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WILLIAMS: Canada’s Naval procurement costs are skyrocketing — how did this happen? - VTBeyond

WILLIAMS: Canada’s Naval procurement costs are skyrocketing — how did this happen?

In a recent op-ed in this paper, I outlined how a distorted procurement process led to a ten-fold increase in costs, from $26 billion to $286 billion, for 15 Canadian Surface Combatant (CSC) ships for the Royal Canadian Navy. There isan obvious follow-up question — where were the red flags that should have alerted the government to these escalating costs? Allow me to suggest three fundamental failings and to recommend solutions.

First, our inability to ask the right question. Last year, the Standing Committee on Government Operations and Estimates requested that the Office of the Parliamentary Budgetary Officer (PBO) undertake a costing analysis to build the CSC. Unfortunately, it was not tasked to report on the costs to both build and to maintain the ships throughout their lifetime. Its report, tabled in Feb. 2021, identified acquisition costs of $77.3 billion but, as it was not requested to do so, made no estimate on the follow-on costs to operate and maintain these ships.


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Equally puzzling is that none of the bureaucrats or ministers involved in this program have been questioned on the long-term costs. Fact is, acquisition costs only represent about 30% of the total life-cycle costs of a capital good. Internal costing documents within both Canada’s Department of National Defence (DND) as well as the U.S. Department of Defense utilize a ratio of 2.7 in comparing long-term support to acquisition costs. Applying this ratio to the PBO’s estimate, yields long term costs of $208 billion and total costs of $286 billion. Surely, a public debate on a program this costly is worthwhile.

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Second, faulty reporting. In 2018, DND published its first Defence Investment Plan (DIP) and updated this plan in 2019. The DIP is designed to offer Canadians a comprehensive view on hundreds of projects and contracts and to share the latest available data to reflect changes in the spending profile.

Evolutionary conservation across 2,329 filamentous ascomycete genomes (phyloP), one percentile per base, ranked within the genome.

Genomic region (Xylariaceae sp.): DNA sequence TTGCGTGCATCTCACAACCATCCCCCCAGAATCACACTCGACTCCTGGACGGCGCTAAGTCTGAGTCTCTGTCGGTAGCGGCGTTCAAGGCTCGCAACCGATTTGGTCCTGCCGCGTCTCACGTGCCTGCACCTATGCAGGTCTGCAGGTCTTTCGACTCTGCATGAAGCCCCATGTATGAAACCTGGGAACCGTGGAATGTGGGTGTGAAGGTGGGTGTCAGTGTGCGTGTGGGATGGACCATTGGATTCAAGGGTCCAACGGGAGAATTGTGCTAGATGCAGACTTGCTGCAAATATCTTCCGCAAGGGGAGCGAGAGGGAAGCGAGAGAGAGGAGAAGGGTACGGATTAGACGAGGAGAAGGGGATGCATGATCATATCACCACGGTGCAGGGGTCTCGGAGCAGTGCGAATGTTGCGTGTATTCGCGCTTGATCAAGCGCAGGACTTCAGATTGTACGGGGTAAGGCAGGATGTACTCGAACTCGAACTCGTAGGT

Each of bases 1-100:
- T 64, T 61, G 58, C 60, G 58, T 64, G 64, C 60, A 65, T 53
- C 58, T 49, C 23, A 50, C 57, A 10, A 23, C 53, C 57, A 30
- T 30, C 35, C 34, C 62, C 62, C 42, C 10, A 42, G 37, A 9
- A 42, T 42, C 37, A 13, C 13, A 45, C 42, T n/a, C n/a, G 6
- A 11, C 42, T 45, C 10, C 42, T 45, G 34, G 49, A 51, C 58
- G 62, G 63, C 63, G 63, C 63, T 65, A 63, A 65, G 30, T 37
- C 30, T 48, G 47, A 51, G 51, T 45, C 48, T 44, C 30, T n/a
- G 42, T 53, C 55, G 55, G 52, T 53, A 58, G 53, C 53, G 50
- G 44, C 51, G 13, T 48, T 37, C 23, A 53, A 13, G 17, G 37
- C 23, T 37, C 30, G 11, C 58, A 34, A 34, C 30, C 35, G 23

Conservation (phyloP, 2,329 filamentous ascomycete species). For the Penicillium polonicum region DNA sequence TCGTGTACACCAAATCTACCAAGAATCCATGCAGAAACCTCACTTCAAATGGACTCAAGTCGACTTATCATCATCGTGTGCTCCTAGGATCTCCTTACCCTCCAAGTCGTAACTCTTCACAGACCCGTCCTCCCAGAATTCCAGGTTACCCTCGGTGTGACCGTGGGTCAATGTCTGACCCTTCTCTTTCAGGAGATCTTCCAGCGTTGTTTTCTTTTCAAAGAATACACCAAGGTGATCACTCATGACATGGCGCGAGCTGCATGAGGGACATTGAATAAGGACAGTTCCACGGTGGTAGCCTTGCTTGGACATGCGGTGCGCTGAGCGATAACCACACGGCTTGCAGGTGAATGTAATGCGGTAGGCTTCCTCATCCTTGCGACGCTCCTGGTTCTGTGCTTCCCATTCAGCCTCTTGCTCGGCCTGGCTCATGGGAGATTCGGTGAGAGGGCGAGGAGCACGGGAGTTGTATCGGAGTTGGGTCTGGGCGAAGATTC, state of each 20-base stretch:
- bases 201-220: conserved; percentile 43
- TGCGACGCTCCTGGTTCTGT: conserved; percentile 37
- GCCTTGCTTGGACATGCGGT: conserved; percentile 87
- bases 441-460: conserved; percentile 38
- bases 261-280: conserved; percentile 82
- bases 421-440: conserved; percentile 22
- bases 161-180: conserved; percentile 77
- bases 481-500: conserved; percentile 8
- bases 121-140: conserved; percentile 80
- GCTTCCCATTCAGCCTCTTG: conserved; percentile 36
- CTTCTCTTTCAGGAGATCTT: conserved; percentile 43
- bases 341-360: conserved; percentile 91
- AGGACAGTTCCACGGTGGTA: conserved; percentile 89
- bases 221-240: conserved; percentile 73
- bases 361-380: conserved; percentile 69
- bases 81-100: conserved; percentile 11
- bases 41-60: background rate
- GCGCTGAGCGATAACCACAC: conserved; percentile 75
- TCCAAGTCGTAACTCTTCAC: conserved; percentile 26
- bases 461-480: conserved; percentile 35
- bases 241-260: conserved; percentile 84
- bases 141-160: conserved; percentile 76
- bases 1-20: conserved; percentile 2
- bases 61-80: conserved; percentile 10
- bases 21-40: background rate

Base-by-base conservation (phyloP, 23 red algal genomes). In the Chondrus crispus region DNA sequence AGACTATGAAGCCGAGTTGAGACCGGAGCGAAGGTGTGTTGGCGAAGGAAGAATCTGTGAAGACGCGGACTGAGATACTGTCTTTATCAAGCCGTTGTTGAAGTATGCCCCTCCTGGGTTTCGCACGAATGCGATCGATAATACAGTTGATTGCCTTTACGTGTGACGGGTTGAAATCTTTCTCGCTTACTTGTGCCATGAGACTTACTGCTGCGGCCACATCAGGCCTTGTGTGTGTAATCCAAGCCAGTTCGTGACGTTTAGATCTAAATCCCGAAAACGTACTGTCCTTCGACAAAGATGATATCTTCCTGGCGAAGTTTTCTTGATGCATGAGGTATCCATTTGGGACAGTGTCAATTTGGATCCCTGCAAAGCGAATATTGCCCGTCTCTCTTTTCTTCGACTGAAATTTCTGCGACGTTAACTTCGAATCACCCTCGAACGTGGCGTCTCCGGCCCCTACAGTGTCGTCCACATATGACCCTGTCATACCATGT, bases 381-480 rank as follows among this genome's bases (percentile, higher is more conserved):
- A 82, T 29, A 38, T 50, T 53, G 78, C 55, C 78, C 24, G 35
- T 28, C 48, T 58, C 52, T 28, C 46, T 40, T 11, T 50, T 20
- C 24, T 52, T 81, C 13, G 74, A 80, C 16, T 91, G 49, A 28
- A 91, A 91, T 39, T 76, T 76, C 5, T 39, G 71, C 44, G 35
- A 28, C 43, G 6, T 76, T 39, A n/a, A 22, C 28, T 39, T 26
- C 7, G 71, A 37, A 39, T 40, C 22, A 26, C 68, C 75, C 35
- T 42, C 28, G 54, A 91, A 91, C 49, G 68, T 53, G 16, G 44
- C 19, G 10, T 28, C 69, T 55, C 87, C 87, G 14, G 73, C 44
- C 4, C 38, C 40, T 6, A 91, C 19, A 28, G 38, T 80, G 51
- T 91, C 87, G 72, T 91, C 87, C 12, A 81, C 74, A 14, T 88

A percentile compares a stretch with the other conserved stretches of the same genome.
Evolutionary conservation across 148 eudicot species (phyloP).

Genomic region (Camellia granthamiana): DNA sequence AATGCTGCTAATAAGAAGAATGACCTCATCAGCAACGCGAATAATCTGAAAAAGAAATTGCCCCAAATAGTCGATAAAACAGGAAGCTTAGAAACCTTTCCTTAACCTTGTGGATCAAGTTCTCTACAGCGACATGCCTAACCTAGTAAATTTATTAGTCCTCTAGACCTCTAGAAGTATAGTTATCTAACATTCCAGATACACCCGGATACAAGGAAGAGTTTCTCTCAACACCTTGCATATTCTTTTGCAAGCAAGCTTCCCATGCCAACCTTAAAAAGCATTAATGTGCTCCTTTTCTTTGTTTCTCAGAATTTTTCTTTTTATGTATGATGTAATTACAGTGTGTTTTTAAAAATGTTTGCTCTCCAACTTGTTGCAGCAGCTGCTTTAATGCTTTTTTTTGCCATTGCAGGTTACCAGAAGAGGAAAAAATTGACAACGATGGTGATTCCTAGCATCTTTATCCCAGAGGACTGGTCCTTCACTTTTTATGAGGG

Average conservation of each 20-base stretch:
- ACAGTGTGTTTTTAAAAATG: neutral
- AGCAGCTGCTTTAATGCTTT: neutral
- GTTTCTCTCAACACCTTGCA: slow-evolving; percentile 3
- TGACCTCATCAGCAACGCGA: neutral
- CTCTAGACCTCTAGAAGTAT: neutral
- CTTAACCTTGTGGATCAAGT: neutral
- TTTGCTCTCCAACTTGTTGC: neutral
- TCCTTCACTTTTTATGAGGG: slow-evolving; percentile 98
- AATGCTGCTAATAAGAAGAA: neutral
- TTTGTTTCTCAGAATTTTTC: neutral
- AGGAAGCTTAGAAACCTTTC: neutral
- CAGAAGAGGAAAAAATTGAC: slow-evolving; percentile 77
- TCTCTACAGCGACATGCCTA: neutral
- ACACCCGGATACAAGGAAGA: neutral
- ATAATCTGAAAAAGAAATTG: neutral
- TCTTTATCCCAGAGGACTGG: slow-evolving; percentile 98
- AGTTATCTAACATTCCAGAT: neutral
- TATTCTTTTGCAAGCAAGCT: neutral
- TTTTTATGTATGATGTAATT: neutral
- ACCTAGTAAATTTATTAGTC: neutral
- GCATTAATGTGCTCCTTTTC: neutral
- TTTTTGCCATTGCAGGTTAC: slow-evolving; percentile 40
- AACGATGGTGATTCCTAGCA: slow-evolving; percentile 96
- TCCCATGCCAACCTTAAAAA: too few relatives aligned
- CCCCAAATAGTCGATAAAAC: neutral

Unfortunately, the data contained in this report excludes the long-term costs of the CSC or any other acquisition. Had it included this cost information, the unaffordability issue would have been determined years earlier and alternative options could have been pursued. Going forward, the DIP should include a comprehensive schedule of all capital programs with full life-cycle costs displayed year-by-year. It should be updated and reviewed annually by the Standing Committee on National Defence.

Third, the lack of a single minister accountable for defence procurement. In this regard, amongst our closest allies, Canada stands alone. As I outlined in my book, Reinventing Defence Procurement: A View From The Inside, the overlap and duplication of the roles of the Minister of National Defence and the Minister of Public Service and Procurement Canada (PSPC), muddies accountability and squanders precious scarce resources.


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Fact is, even today we cannot identify the minister accountable for the CSC debacle. As long as accountability is shared, the discipline, rigour and attention to detail present when one single individual is held to account will be lacking. Creating a “Defence Procurement Organization” with one minister in charge will also allow for the creation of system-wide, publicly accessible performance measures.

Such measures, not in existence today, are vital in encouraging excellence, in identifying and addressing problem areas and in facilitating proper oversight. In Dec. 2019, the prime minister directed Anita Anand, Minister of PSPC, to “bring forward analyses and options for the creation of Defence Procurement Canada.” To-date, we have had no update on this initiative.

Our elected officials have a responsibility to manage the funds we entrust to them. If they are unwilling or unable to do so, we should elect others that can and will.

Alan Williams is a former assistant deputy minister of materiel at DND. He is now president of The Williams Group providing expertise in the areas of policy, programs and procurement. He has authored two books, Reinventing Canadian Defence Procurement: A View From the Inside, and Canada, Democracy, and the F-35. He can be reached at williamsgroup691@gmail.com.


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